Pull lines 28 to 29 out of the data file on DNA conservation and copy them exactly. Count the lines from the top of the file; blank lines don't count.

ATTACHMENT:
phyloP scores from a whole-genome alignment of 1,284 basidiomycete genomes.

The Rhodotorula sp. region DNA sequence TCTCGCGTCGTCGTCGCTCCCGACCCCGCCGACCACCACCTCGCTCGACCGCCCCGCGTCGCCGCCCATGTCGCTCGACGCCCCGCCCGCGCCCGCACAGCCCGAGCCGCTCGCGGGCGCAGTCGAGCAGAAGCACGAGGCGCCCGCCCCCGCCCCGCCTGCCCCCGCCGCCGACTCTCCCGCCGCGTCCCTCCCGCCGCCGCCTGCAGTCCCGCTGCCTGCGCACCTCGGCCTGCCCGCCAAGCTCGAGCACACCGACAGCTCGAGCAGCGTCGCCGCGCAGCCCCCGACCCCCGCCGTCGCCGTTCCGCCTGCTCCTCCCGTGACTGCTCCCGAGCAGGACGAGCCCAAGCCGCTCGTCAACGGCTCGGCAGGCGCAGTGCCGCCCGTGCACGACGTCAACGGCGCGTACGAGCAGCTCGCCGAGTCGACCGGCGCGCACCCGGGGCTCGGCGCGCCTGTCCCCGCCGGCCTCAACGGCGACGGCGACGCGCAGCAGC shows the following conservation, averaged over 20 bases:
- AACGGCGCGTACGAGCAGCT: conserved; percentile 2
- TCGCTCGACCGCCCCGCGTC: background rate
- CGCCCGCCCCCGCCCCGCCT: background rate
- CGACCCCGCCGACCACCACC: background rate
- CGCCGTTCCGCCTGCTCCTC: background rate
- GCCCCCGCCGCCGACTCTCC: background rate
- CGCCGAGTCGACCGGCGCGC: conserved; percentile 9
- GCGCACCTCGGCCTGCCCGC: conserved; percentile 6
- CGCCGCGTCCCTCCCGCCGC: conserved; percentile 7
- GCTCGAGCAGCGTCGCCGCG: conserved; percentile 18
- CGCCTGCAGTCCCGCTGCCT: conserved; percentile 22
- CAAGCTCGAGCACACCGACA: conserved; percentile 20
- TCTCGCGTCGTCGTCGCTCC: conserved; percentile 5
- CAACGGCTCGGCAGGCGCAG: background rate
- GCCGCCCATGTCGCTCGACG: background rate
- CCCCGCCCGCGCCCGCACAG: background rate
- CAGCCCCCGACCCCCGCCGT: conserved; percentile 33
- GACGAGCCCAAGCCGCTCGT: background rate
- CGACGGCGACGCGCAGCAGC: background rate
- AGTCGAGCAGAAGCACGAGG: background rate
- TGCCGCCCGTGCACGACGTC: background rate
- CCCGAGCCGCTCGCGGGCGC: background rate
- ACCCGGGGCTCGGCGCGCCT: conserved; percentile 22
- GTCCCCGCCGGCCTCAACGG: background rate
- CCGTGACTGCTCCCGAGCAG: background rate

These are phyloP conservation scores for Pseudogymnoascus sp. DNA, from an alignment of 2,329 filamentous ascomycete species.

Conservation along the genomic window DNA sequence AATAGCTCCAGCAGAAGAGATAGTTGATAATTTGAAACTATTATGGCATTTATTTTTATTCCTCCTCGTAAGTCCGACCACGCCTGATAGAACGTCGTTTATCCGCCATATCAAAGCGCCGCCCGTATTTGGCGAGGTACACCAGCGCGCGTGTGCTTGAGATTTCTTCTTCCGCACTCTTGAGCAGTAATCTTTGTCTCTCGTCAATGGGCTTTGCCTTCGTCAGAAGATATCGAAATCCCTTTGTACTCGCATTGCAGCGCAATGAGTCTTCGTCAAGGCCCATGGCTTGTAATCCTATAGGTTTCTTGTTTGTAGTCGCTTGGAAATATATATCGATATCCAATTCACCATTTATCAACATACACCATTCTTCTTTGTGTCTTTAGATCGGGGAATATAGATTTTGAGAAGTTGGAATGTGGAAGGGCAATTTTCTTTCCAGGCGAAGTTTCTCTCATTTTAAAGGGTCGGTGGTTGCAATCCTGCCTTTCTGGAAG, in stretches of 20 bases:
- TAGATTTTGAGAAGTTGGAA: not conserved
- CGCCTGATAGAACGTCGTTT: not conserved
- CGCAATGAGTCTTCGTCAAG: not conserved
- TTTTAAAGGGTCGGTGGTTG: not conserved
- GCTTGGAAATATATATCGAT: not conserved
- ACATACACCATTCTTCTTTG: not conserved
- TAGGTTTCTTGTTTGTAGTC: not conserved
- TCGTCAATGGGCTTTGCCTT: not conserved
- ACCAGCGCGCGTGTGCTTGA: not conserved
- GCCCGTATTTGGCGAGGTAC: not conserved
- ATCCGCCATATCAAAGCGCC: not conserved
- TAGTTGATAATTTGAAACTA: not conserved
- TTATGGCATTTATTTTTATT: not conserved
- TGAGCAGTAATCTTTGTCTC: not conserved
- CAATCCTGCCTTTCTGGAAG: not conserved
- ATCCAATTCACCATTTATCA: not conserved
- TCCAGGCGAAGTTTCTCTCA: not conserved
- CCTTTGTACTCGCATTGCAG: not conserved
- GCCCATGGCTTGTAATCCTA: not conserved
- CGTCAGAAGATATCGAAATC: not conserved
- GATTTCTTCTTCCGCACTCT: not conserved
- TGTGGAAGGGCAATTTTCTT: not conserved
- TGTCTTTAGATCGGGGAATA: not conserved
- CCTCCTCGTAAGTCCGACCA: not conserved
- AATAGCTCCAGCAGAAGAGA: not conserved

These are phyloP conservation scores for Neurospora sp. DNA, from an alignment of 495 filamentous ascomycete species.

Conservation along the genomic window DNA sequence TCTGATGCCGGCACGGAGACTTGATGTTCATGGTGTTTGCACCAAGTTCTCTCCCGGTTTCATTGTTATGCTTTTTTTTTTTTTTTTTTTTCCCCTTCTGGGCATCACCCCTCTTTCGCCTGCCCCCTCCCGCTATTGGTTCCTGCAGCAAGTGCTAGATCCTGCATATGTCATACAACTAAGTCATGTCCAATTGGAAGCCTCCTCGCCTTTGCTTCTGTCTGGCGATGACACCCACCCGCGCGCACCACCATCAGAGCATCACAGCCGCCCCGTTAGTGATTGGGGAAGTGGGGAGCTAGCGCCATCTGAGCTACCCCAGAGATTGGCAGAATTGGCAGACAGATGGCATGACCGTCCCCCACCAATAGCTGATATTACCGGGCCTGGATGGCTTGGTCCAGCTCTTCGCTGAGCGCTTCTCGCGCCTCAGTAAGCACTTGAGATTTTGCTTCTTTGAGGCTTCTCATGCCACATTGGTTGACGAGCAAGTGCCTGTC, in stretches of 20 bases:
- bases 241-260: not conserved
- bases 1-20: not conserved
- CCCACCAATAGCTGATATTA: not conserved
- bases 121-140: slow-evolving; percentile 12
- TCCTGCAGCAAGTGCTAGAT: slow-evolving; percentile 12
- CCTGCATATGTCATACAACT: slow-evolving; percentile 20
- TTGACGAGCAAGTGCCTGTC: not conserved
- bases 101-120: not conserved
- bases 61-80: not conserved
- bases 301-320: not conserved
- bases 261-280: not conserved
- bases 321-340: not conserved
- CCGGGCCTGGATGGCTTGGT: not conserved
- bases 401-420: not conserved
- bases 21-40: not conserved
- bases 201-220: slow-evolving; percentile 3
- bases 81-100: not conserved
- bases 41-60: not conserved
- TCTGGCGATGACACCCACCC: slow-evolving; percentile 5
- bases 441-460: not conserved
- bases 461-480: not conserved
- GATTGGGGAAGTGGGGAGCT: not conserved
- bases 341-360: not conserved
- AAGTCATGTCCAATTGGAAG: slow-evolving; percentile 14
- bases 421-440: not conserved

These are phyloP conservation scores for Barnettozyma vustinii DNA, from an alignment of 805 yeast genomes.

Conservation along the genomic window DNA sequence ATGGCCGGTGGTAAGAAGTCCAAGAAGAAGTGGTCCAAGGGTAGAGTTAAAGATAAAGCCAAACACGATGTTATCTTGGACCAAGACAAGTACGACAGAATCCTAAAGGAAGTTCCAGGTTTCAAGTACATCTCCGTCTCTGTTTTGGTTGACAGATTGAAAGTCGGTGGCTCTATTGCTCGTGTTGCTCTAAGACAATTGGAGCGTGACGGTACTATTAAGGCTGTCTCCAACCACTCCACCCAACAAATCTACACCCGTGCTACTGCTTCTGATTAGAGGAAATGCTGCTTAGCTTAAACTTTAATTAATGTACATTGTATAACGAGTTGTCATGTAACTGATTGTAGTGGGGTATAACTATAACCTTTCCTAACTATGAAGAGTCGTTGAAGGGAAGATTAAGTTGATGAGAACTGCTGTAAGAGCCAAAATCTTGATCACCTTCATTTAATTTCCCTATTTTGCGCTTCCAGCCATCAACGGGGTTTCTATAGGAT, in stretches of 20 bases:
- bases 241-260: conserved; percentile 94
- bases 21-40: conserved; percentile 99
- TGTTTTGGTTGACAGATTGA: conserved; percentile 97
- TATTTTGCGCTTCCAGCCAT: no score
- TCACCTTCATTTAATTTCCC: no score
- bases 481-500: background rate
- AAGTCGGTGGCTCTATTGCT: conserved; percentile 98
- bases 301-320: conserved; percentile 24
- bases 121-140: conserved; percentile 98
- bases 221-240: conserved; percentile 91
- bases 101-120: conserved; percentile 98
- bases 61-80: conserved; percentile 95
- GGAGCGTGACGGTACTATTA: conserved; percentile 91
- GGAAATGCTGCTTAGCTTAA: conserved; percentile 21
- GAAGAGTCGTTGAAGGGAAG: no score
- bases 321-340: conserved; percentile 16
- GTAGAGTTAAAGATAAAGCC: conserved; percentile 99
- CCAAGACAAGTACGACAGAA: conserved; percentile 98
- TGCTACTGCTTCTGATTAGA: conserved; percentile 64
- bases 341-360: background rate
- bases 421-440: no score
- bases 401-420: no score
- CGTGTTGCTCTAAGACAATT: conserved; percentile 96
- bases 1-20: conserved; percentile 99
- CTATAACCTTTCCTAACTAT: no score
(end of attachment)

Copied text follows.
These are phyloP conservation scores for Pseudogymnoascus sp. DNA, from an alignment of 2,329 filamentous ascomycete species.

Conservation along the genomic window DNA sequence AATAGCTCCAGCAGAAGAGATAGTTGATAATTTGAAACTATTATGGCATTTATTTTTATTCCTCCTCGTAAGTCCGACCACGCCTGATAGAACGTCGTTTATCCGCCATATCAAAGCGCCGCCCGTATTTGGCGAGGTACACCAGCGCGCGTGTGCTTGAGATTTCTTCTTCCGCACTCTTGAGCAGTAATCTTTGTCTCTCGTCAATGGGCTTTGCCTTCGTCAGAAGATATCGAAATCCCTTTGTACTCGCATTGCAGCGCAATGAGTCTTCGTCAAGGCCCATGGCTTGTAATCCTATAGGTTTCTTGTTTGTAGTCGCTTGGAAATATATATCGATATCCAATTCACCATTTATCAACATACACCATTCTTCTTTGTGTCTTTAGATCGGGGAATATAGATTTTGAGAAGTTGGAATGTGGAAGGGCAATTTTCTTTCCAGGCGAAGTTTCTCTCATTTTAAAGGGTCGGTGGTTGCAATCCTGCCTTTCTGGAAG, in stretches of 20 bases: